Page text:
Actress says Framing Britney Spears made her realize the media had an inappropriate fixation on her body when Heartbreakers was released 20 years ago.

By Joey Nolfi
March 30, 2021 at 09:45 AM EDT
Advertisement

Jennifer Love Hewitt says Britney Spears helped her come to terms with the media's obsession with sexualizing her body at the height of her own career.

Jennifer Love Hewitt; Britney Spears
Jennifer Love Hewitt, left, says 'Framing Britney Spears' made her realize the media had an inappropriate fixation on her body.
| Credit: JB Lacroix/Getty Images; Image Group LA/Disney Channel via Getty Images

In a conversation with Vulture celebrating the 20-year anniversary of Heartbreakers, the cult comedy that also stars Sigourney Weaver, Hewitt responded to a question about the way the press fixated on sexualizing her body during the project's promotional cycle. In doing so, she revealed that the way Hulu's recent Framing Britney Spears documentary re-evaluated coverage of Spears' mental breakdown through a contemporary lens allowed her to see her own public image in a different light as well.

"At the time that I was going through it, and interviewers were asking what now would be incredibly inappropriate, gross things, it didn't feel that way. I mean, I was in barely any clothing the whole movie. For some reason, in my brain, I was able to just go, 'Okay, well, I guess they wouldn't be asking if it was inappropriate,'" Hewitt, who was 22 at the time of Heartbreakers' release, told the publication. "But now, as a 42-year-old woman with a daughter, I definitely look back on it and go, 'Ew.'"

Hewitt felt the tone shift after she wore a low-cut top throughout the 1997 slasher I Know What You Did Last Summer. She says she had to endure countless questions about her breasts in press junkets for the film and its 1998 sequel — one of which she attended in a t-shirt that read "Silicone Free" as a reference to her annoyance.

"With Heartbreakers, that was a big part of it. I was disappointed that it was all about body stuff, because I had really worked hard in that movie to do a good job as an actress. So I remember one specific moment wishing that the acting had overshadowed all that — that for five minutes, they had said I was really great in the movie versus made a body comment," she remembered. "Now that I'm older, I think, 'Gosh, I wish that I had known how inappropriate that was so I could have defended myself somehow or just not answered those questions.' I laughed it off a lot of the time, and I wish maybe I hadn't."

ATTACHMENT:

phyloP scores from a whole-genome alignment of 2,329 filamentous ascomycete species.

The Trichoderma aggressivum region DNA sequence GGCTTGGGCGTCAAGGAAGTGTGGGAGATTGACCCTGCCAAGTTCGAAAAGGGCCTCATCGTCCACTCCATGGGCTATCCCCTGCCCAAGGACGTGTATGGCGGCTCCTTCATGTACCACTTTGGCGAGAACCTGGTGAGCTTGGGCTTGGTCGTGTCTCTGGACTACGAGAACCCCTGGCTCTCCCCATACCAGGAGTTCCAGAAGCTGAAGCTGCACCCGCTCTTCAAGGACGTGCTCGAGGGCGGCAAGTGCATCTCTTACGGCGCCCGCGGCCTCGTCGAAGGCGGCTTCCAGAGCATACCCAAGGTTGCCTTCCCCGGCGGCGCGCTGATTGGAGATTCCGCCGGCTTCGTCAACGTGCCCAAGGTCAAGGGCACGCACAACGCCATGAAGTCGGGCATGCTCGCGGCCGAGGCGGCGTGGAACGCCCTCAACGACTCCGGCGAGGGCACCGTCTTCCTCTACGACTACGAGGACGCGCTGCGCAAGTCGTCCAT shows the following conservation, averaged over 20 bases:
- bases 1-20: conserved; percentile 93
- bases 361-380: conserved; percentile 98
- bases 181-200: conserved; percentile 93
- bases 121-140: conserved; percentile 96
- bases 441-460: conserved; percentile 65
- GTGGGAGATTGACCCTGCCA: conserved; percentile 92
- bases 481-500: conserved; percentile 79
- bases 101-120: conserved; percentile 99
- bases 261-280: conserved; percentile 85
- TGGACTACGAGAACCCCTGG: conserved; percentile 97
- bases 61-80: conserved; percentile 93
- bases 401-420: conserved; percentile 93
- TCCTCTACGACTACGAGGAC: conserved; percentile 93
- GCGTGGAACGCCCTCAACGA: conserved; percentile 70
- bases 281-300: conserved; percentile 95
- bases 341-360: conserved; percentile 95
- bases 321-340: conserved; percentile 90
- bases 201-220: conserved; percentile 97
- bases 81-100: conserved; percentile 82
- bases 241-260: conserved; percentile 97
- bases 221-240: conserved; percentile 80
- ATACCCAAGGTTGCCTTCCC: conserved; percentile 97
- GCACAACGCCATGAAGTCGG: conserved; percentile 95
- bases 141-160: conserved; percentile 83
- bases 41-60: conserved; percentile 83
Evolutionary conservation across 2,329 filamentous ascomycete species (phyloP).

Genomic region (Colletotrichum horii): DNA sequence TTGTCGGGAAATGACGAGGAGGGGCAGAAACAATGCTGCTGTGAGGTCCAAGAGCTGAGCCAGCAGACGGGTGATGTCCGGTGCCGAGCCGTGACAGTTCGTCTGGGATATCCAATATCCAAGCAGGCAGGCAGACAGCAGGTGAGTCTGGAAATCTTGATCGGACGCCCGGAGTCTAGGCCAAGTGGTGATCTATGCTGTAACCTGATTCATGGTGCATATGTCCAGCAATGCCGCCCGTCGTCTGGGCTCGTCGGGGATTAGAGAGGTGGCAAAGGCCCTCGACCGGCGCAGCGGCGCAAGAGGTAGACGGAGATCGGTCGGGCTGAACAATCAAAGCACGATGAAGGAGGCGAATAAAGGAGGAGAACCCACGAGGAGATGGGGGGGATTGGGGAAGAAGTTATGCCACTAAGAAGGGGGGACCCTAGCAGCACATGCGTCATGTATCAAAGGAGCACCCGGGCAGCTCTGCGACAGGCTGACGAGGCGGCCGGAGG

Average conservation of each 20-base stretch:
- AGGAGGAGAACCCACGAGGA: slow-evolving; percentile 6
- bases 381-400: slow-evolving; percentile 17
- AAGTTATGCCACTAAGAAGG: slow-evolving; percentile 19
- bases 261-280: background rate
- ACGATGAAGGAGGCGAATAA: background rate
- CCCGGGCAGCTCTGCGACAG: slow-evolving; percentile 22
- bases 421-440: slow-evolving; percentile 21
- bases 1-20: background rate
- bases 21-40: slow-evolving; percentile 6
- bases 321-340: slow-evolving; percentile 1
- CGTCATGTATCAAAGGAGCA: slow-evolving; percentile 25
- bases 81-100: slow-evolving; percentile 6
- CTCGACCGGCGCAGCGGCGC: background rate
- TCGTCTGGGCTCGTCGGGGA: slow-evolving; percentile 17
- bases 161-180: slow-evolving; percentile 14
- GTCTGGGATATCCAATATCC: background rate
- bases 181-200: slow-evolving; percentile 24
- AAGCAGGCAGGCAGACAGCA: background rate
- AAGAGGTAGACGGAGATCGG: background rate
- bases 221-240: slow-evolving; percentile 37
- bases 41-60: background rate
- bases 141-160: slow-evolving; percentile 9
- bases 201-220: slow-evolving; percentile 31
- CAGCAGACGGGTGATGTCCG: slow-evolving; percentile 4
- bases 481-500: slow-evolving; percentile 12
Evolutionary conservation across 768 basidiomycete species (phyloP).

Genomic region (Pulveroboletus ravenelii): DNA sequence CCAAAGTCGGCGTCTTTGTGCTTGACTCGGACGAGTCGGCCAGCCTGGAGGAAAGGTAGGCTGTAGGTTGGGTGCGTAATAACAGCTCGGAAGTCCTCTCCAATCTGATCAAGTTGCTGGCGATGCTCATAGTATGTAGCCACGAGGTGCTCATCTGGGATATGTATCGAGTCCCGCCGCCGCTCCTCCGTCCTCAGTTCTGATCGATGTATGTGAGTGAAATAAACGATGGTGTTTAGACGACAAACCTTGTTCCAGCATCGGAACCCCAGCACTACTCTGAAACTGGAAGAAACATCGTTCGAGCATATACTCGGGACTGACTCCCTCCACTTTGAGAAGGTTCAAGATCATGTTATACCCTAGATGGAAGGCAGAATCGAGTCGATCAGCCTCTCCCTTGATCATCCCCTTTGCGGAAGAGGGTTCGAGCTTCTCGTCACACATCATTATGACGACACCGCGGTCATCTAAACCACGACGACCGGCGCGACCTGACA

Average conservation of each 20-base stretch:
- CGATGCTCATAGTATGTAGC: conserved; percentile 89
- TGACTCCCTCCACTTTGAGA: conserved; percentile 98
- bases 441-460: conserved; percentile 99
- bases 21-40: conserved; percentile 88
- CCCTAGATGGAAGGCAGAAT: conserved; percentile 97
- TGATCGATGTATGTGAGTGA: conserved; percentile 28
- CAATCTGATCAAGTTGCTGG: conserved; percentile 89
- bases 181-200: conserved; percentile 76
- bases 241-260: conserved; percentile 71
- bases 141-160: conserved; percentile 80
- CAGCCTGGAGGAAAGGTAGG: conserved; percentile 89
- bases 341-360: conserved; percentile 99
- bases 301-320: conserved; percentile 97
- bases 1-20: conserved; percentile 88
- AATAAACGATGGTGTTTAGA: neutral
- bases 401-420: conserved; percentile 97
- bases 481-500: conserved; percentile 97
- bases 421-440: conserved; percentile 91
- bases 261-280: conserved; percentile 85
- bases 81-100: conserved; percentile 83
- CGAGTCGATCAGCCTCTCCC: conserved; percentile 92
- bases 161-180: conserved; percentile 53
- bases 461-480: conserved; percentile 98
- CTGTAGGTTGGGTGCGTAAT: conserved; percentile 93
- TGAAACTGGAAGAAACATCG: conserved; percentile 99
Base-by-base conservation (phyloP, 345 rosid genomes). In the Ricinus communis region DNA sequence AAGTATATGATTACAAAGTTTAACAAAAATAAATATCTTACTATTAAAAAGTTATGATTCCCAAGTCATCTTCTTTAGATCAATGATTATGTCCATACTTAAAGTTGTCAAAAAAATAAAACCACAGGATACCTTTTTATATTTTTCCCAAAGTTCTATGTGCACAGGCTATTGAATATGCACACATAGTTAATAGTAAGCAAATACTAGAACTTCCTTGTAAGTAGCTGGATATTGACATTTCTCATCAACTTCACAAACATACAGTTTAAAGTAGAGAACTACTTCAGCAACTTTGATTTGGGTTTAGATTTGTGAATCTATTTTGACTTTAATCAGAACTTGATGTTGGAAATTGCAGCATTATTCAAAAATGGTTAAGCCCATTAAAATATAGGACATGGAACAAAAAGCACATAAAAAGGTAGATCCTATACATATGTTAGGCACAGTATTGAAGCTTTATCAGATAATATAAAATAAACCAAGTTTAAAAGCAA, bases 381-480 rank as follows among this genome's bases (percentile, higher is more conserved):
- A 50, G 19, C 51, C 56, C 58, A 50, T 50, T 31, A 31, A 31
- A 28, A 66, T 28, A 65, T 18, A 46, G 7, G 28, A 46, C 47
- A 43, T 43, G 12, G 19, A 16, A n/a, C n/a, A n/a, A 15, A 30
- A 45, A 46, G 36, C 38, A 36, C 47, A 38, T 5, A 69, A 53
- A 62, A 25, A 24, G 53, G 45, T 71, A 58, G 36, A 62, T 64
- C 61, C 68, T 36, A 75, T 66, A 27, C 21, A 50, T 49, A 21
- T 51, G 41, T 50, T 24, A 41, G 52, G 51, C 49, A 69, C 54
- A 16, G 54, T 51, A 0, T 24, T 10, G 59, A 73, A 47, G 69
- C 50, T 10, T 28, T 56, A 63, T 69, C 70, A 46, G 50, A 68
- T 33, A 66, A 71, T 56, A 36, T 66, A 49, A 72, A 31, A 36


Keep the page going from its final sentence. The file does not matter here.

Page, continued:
Upon its release in February, Framing Britney Spears — inspired by the #FreeBritney movement protesting the pop star's ongoing conservatorship under her father, Jamie Spears, who controls her estate — reignited a global conversation on the way the media treated female celebrities throughout the '90s and early '00s.

In the wake of The New York Times Presents' documentary, stars like Paris Hilton and Jessica Simpson have also spoken up about the grueling scrutiny they faced from the media, with the former particularly referencing sexist treatment from both Sarah Silverman (who later apologized) and David Letterman.

Amid the resurgence of the #FreeBritney movement, Spears has also attempted to remove her father as her conservator. In a recent legal filing obtained by People, the 39-year-old "requested the resignation" of her father as her permanent conservator in the hopes that her current, temporary conservator Jodi Montgomery — who took over when Jamie stepped down in September 2019 due to "personal health reasons" — may take over.

Hear more on all of today's must-see picks, plus Lifetime's Women Making History special with Vice President Kamala Harris, in EW's What to Watch podcast, hosted by Gerrad Hall.

Related content:

Comments